Link-layer Switches

Link-layer Switches

As illustrated in Figure 1, modern Ethernet LANs use a star topology, with each node connecting to a central switch. Up until this point, we have been unclear about what a switch actually does and how it works. The role of the switch is to receive incoming link-layer frames and forward them onto outgoing links; we'll study this forwarding function in detail shortly. The switch itself is transparent to the nodes; that is, a node addresses a frame to another node (rather than addressing the frame to the switch) and happily sends the frame into the LAN, unaware that a switch will be receiving the frame and forwarding it to other nodes. The rate at which frames arrive to any one of the switch's output interfaces may temporarily exceed the link capacity of that interface. To accommodate this problem, switch output interfaces have buffers, in much the same way that router output interfaces have buffers for datagrams. Let's now examine how switches operate.

An institutional network using a combination of hubs

Forwarding and Filtering

Filtering is the switch function that determines whether a frame should be forwarded to some interface or should just be dropped. Forwarding is the switch function that determines the interfaces to which a frame should be directed, and then moves the frame to those interfaces. Switch filtering and forwarding are done with a switch table. The switch table includes entries for some, but not necessarily all, of the nodes on a LAN. An entry in the switch table contains (1) the MAC address of a node, (2) the switch interface that leads toward the node, and (3) the time at which the entry for the node was placed in the table. An example switch table for the uppermost switch in Figure 1 is shown in Figure 2. Although this description of frame forwarding may sound similar to our discussion of datagram forwarding in "The Network Layer", we'll see shortly that there are important differences. One important difference is that switches forward packets based on MAC address rather than on IP addresses. We will also see that a switch table is constructed in a very different manner from a router's forwarding table.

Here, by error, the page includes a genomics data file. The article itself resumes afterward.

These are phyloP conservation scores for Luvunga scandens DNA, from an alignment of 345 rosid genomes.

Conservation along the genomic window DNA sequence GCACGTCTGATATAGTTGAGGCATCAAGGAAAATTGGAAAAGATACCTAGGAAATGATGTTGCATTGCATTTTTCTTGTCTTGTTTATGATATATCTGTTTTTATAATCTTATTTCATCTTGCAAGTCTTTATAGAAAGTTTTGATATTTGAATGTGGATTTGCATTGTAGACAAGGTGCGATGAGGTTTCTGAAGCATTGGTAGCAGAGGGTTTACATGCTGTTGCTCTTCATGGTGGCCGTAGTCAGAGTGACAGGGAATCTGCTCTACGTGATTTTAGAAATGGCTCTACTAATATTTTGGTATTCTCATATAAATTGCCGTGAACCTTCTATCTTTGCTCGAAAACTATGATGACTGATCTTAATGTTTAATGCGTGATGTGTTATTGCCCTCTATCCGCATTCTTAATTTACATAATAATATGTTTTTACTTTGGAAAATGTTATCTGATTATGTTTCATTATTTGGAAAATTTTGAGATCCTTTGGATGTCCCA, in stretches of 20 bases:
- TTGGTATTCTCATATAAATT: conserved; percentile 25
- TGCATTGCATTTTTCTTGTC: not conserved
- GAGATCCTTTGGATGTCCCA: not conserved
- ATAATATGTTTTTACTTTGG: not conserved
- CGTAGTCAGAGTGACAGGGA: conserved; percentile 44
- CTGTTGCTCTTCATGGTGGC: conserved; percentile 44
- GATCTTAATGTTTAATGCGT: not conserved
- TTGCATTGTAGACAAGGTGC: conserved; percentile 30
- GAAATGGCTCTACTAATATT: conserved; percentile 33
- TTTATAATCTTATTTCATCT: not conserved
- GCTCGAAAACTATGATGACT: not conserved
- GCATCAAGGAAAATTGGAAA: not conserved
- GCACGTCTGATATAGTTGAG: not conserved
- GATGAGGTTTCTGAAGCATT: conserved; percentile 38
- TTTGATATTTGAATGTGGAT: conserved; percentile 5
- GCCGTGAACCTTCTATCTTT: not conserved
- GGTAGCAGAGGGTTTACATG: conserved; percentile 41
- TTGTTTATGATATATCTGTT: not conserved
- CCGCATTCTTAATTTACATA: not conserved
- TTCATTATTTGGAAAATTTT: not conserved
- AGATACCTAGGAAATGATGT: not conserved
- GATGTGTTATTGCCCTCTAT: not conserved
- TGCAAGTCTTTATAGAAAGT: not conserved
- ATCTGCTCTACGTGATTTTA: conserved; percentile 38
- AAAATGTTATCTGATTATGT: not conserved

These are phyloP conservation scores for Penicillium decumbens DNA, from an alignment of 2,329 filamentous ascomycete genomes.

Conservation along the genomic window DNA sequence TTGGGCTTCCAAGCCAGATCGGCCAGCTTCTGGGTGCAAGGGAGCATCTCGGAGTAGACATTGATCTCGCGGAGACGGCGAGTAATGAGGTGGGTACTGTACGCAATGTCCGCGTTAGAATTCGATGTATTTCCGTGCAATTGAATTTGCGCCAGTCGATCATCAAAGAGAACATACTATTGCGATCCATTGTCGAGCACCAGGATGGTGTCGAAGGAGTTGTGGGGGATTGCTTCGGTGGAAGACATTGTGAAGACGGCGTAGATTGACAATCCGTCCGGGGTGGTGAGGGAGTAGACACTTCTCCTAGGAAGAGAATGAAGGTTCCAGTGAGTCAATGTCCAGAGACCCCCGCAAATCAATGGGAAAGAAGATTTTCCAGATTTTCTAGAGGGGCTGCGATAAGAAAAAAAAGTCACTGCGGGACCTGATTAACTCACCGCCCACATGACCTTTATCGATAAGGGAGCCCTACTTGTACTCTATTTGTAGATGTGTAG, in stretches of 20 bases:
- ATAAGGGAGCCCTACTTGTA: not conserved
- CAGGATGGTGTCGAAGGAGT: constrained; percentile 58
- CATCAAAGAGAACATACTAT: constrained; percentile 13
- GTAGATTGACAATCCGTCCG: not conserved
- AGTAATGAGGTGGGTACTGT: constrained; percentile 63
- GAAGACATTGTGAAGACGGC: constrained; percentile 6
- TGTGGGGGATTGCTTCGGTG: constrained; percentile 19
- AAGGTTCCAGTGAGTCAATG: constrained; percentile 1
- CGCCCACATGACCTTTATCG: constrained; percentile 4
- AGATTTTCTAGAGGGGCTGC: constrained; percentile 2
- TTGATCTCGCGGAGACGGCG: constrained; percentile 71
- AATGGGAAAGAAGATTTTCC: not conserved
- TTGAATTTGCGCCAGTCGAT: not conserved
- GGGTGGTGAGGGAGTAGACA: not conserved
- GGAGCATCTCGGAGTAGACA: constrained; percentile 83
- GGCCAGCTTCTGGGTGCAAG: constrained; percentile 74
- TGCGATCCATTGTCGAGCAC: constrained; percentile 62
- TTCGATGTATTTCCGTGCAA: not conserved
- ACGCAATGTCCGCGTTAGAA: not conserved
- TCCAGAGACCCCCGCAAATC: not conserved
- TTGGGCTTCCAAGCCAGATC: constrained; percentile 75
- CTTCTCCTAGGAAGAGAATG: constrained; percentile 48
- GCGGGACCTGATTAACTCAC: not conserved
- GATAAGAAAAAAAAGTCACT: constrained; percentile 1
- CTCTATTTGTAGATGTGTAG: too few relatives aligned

Portion of a switch table for the uppermost switch in Figure 1

To understand how switch filtering and forwarding works, suppose a frame with destination address DD-DD-DD-DD-DD-DD arrives at the switch on interface x. The switch indexes its table with the MAC address DD-DD-DD-DD-DD-DD, There are three possible cases:

● There is no entry in the table for DD-DD-DD-DD-DD-DD. In this case, the switch forwards copies of the frame to the output buffers preceding all interfaces except for inerface x. In other words, if there is no entry for the destination address, the switch broadcasts the frame.

● There is an entry in the table, associating DD-DD-DD-DD-DD-DD with interface x. In this case, the frame is coming from a LAN segment that contains adapter DD-DD-DD-DD-DD-DD. There being no need to forward the frame to any of the other interfaces, the switch performs the filtering function by discarding the frame.

● There is an entry in the table, associating DD-DD-DD-DD-DD-DD with interface y≠x. In this case, the frame needs to be forwarded to the LAN segment attached to interface y. The switch performs its forwarding function by putting the frame in an output buffer that precedes interface y.

Let's walk through these rules for the uppermost switch in Figure 1 and its switch table in Figure 2. Suppose that a frame with destination address 62-FE-F7-11-89-A3 arrives at the switch from interface 1. The switch examines its table and sees that the destination is on the LAN segment  connected to interface 1 (that is, Electrical Engineering). This means that the frame has already been broadcast on the LAN segment that contains the destination. The switch therefore filters (that is, discards) the frame. Now suppose a frame with the same destination address arrives from interface 2. The switch again examines its table and sees that the destination is in the direction of interface 1; it therefore forwards the frame to the output buffer preceding interface 1. It should be clear from this example that as long as the switch table is complete and accurate, the switch forwards frames towards destinations without any broadcasting

In this sense, a switch is "smarter" than a hub. But how does this switch table get configured in the first place? Are there link-layer equivalents to network-layer routing protocols? Or must an overworked manager manually configure the switch table?


star topology, buffers, switch table, forwarding table

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